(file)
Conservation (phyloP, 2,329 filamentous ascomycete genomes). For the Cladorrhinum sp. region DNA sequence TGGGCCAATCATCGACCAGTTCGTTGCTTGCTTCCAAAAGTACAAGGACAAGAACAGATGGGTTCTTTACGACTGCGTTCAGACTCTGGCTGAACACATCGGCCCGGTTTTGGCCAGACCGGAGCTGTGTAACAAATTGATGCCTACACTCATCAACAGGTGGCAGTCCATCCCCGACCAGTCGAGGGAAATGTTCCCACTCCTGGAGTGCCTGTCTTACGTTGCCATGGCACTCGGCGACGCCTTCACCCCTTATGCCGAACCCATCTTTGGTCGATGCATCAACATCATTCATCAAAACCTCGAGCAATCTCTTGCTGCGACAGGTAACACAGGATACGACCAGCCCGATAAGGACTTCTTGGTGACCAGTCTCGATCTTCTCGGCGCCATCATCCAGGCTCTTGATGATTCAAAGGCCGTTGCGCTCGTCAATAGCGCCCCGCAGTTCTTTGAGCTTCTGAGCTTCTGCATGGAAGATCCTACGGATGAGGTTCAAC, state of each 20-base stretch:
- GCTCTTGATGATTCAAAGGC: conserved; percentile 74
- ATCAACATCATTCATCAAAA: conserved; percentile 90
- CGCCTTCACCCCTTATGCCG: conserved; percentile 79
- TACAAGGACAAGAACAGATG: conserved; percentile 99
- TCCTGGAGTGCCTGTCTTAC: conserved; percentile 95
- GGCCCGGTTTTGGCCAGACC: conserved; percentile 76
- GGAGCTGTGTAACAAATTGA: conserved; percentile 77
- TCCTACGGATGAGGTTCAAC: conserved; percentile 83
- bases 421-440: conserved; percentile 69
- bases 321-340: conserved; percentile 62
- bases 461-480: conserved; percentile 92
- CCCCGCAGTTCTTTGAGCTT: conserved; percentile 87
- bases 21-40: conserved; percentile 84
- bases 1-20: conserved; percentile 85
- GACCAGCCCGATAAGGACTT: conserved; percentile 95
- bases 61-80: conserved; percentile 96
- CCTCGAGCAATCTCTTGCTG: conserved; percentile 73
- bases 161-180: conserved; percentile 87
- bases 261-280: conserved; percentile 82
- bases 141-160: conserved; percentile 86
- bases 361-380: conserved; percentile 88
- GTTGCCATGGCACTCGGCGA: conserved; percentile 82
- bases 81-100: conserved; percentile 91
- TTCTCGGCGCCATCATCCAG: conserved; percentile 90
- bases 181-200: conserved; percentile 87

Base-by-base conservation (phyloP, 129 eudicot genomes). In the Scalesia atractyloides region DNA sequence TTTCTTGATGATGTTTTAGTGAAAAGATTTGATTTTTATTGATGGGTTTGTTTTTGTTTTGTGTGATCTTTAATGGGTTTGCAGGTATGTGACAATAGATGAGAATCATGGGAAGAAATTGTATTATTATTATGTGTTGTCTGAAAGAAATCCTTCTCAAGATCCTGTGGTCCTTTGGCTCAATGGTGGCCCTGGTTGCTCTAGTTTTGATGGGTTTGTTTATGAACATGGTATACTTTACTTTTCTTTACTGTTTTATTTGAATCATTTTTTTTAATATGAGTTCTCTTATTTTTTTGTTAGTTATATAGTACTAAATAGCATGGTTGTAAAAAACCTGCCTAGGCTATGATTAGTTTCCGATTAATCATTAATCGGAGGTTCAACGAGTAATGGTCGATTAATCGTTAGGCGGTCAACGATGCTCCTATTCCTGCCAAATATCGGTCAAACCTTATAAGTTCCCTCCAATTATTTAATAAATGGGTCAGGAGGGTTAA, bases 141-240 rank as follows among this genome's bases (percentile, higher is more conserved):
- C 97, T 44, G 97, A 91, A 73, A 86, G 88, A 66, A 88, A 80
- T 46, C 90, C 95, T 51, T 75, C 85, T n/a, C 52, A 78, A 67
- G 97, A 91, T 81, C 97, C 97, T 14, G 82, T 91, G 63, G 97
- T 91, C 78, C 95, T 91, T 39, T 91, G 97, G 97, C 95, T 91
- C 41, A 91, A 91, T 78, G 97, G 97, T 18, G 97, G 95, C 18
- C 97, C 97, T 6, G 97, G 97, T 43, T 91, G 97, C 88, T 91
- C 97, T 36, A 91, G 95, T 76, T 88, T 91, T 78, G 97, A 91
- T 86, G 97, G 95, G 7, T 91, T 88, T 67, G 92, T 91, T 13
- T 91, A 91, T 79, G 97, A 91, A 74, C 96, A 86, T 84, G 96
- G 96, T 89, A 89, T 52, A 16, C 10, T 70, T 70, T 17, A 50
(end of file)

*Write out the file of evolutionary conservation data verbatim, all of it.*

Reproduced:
Conservation (phyloP, 2,329 filamentous ascomycete genomes). For the Cladorrhinum sp. region DNA sequence TGGGCCAATCATCGACCAGTTCGTTGCTTGCTTCCAAAAGTACAAGGACAAGAACAGATGGGTTCTTTACGACTGCGTTCAGACTCTGGCTGAACACATCGGCCCGGTTTTGGCCAGACCGGAGCTGTGTAACAAATTGATGCCTACACTCATCAACAGGTGGCAGTCCATCCCCGACCAGTCGAGGGAAATGTTCCCACTCCTGGAGTGCCTGTCTTACGTTGCCATGGCACTCGGCGACGCCTTCACCCCTTATGCCGAACCCATCTTTGGTCGATGCATCAACATCATTCATCAAAACCTCGAGCAATCTCTTGCTGCGACAGGTAACACAGGATACGACCAGCCCGATAAGGACTTCTTGGTGACCAGTCTCGATCTTCTCGGCGCCATCATCCAGGCTCTTGATGATTCAAAGGCCGTTGCGCTCGTCAATAGCGCCCCGCAGTTCTTTGAGCTTCTGAGCTTCTGCATGGAAGATCCTACGGATGAGGTTCAAC, state of each 20-base stretch:
- GCTCTTGATGATTCAAAGGC: conserved; percentile 74
- ATCAACATCATTCATCAAAA: conserved; percentile 90
- CGCCTTCACCCCTTATGCCG: conserved; percentile 79
- TACAAGGACAAGAACAGATG: conserved; percentile 99
- TCCTGGAGTGCCTGTCTTAC: conserved; percentile 95
- GGCCCGGTTTTGGCCAGACC: conserved; percentile 76
- GGAGCTGTGTAACAAATTGA: conserved; percentile 77
- TCCTACGGATGAGGTTCAAC: conserved; percentile 83
- bases 421-440: conserved; percentile 69
- bases 321-340: conserved; percentile 62
- bases 461-480: conserved; percentile 92
- CCCCGCAGTTCTTTGAGCTT: conserved; percentile 87
- bases 21-40: conserved; percentile 84
- bases 1-20: conserved; percentile 85
- GACCAGCCCGATAAGGACTT: conserved; percentile 95
- bases 61-80: conserved; percentile 96
- CCTCGAGCAATCTCTTGCTG: conserved; percentile 73
- bases 161-180: conserved; percentile 87
- bases 261-280: conserved; percentile 82
- bases 141-160: conserved; percentile 86
- bases 361-380: conserved; percentile 88
- GTTGCCATGGCACTCGGCGA: conserved; percentile 82
- bases 81-100: conserved; percentile 91
- TTCTCGGCGCCATCATCCAG: conserved; percentile 90
- bases 181-200: conserved; percentile 87

Base-by-base conservation (phyloP, 129 eudicot genomes). In the Scalesia atractyloides region DNA sequence TTTCTTGATGATGTTTTAGTGAAAAGATTTGATTTTTATTGATGGGTTTGTTTTTGTTTTGTGTGATCTTTAATGGGTTTGCAGGTATGTGACAATAGATGAGAATCATGGGAAGAAATTGTATTATTATTATGTGTTGTCTGAAAGAAATCCTTCTCAAGATCCTGTGGTCCTTTGGCTCAATGGTGGCCCTGGTTGCTCTAGTTTTGATGGGTTTGTTTATGAACATGGTATACTTTACTTTTCTTTACTGTTTTATTTGAATCATTTTTTTTAATATGAGTTCTCTTATTTTTTTGTTAGTTATATAGTACTAAATAGCATGGTTGTAAAAAACCTGCCTAGGCTATGATTAGTTTCCGATTAATCATTAATCGGAGGTTCAACGAGTAATGGTCGATTAATCGTTAGGCGGTCAACGATGCTCCTATTCCTGCCAAATATCGGTCAAACCTTATAAGTTCCCTCCAATTATTTAATAAATGGGTCAGGAGGGTTAA, bases 141-240 rank as follows among this genome's bases (percentile, higher is more conserved):
- C 97, T 44, G 97, A 91, A 73, A 86, G 88, A 66, A 88, A 80
- T 46, C 90, C 95, T 51, T 75, C 85, T n/a, C 52, A 78, A 67
- G 97, A 91, T 81, C 97, C 97, T 14, G 82, T 91, G 63, G 97
- T 91, C 78, C 95, T 91, T 39, T 91, G 97, G 97, C 95, T 91
- C 41, A 91, A 91, T 78, G 97, G 97, T 18, G 97, G 95, C 18
- C 97, C 97, T 6, G 97, G 97, T 43, T 91, G 97, C 88, T 91
- C 97, T 36, A 91, G 95, T 76, T 88, T 91, T 78, G 97, A 91
- T 86, G 97, G 95, G 7, T 91, T 88, T 67, G 92, T 91, T 13
- T 91, A 91, T 79, G 97, A 91, A 74, C 96, A 86, T 84, G 96
- G 96, T 89, A 89, T 52, A 16, C 10, T 70, T 70, T 17, A 50